To start, always use the acronym BE SAFER as your guide to responding to wilderness emergencies. BE SAFER is discussed in detail in this article.
This acronym can be applied to avalanche situation too, however, the order and priorities are slightly different in an avalanche burial compared to other emergencies. Remember, a systematic approach will help you navigate the inherit chaos of an emergency. Immediately after an avalanche it may be hard to think clearly, especially when it’s your loved one or close friend that is somewhere buried under the snow and every second is a second closer to their death. So here’s the BE SAFER acronym tailored to snow safety and avalanche rescue.
B - Be Prepared
First is B & E. The “B” in BE SAFER stands for “Be Prepared”. Much of this should be done before you even depart on your snow adventure. This includes having the right training and knowledge, as well as the right gear. In addition to the 11 essentials, be sure you have your beacon, shovel, probe, and other snow gear. If you haven’t already, take an avalanche course.
“E” stands for “Evaluate Risk”. Before each outing, even a short one, evaluate the risk that may be present from the environment, the terrain, and the activity.
Plan for these appropriately. Environmental Risks may include foul weather like a snow storm or cold winter temperature. Terrain Risks could include falling ice or rock, avalanches, steep slopes, or the possibility of tree wells. This is when you should look up the lastest avalanche advisories and bulletins. Here’s our Worldwide Avalanche Advisory Database.
And finally, evaluate the activity risk. For backcountry snow sports, this would include potential trauma from a ski accident, hypothermia, frostbite, snow blindness, and other cold related issues. Bring what you need to handle these kind of emergencies. You can read more about how to customize a wilderness first aid kit here.
S - Safety
As always, first is safety. Your safety and the safety of others is the priority. We do not want to create more casualties. When an avalanche occurs, move yourself to safe location if possible. After establishing your own safety, try to locate the victim caught in the avalanche and note where they were last seen on the surface. If you can not see them, look for any surface clues, like a glove or a ski pole sticking out of the snow. Get your gear ready, turn your beacon to search mode. Once the avalanche has ceased, be sure to evaluate for any other dangers like falling ice and rock or another avalanche. Now we are ready for to begin the rescue process.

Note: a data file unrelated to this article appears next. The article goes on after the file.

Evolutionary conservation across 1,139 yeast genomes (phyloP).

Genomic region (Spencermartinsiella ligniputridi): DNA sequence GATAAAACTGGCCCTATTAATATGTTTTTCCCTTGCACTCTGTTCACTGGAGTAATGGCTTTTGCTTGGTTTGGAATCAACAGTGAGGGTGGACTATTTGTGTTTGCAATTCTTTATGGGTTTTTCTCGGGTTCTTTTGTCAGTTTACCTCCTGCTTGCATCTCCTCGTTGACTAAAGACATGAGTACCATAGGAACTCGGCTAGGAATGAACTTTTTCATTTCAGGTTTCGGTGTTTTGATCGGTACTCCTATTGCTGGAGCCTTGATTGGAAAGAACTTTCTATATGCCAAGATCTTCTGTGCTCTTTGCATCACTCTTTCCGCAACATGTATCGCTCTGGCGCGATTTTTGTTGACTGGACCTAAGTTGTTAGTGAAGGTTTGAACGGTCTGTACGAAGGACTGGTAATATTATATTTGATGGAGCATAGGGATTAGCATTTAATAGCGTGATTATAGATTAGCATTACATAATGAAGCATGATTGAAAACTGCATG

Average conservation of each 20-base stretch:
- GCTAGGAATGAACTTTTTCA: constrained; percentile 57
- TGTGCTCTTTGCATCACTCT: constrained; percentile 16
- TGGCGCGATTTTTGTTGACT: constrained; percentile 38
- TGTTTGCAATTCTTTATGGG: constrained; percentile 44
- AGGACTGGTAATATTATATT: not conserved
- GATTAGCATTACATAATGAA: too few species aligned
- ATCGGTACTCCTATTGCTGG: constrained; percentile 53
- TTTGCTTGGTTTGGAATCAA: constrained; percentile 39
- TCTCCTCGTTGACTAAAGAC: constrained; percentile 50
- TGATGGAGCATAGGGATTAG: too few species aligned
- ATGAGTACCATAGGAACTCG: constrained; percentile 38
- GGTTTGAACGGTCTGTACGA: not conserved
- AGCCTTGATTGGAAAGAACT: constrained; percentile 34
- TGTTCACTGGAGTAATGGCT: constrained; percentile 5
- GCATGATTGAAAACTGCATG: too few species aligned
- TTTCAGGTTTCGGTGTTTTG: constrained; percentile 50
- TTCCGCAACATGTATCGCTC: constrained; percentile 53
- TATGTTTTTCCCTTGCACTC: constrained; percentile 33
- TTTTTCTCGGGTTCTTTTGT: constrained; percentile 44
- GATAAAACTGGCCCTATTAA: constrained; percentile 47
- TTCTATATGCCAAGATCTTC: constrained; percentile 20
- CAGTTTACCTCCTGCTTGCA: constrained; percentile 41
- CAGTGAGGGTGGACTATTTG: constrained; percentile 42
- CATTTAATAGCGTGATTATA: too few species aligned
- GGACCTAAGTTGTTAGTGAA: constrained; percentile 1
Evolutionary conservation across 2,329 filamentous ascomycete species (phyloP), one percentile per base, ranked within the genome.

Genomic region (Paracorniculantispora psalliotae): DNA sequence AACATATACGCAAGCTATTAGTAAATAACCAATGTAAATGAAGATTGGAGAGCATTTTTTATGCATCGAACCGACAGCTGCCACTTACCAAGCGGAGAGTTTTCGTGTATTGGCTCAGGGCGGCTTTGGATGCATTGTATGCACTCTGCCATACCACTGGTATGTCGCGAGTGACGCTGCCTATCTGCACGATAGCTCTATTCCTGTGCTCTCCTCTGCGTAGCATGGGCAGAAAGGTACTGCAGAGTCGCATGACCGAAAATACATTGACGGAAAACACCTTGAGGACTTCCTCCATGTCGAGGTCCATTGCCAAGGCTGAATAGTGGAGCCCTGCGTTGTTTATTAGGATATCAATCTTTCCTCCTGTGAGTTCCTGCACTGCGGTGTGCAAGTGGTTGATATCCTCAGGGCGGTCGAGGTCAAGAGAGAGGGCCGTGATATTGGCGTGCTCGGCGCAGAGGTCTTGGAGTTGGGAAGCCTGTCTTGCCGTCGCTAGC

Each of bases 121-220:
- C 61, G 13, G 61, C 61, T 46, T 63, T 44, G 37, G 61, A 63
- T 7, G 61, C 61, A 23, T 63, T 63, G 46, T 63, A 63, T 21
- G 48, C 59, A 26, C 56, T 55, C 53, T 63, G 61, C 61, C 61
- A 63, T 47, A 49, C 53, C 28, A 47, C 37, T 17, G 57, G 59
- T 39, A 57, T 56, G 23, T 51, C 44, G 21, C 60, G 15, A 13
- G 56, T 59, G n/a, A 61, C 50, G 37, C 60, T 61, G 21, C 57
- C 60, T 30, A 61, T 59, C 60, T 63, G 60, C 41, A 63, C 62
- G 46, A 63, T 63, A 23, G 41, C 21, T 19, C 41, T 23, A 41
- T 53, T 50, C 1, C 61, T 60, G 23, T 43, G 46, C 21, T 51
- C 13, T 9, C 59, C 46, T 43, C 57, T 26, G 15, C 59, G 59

This article will not go into detail about how to use and search with a transceiver and probe. It will only provide a general review. For more information, see this resource. The basics of beacon searching are: 1.) Find the Signal 2.) Coarse Search 3.) Fine Search 4.) Probe and 5.) Dig.
If others are with you, be sure they also turn their beacons to receive. Begin by skiing or moving in the direction where the victim was last seen, and search for the signal from their beacon. From their last seen point, move down hill in a zigzag pattern.
Once you locate the signal, begin your coarse search. Follow the signal until you are within about 3 meters, or the lowest reading on the transceiver as there is a possibility that the victim is buried several meters below the surface. Now you know you are close, this is when you do a fine search. Bracket your readings along two axes to locate the closest reading signal. Begin probing.
At your closest distance point, begin probing. Probe in concentric circles around this point with each probe placement being 25 centimeters apart. When you locate the victim with your probe, leave it there as a reference.
Now it’s time to start shoveling. And this is where technique makes a huge difference. Maybe even the difference between life and death. Here’s how to do it correctly:
Upon reaching the buried avalanche victim, locate and free the head first. This is when you should now consider first aid.
F - First Aid
Next is to perform immediate first aid treatments on the victim. Do not worry at this moment about freeing the rest of the body, if others are with you they can start that process. Your job is to rapidly find and fix serious life threats.
The airway, breathing, and circulation (commonly referred to as the ABC’s) are essential for sustaining life. Any problem directly affecting the ABC’s is considered an immediate threat to life and must be corrected. For buried avalanche victims, the most typical and immediate threat is to the airway (the mouth, throat, and lungs) and breathing. Snow can fill the mouth and the cement like snow around the body can make it difficult for the chest to expand enough to breathe.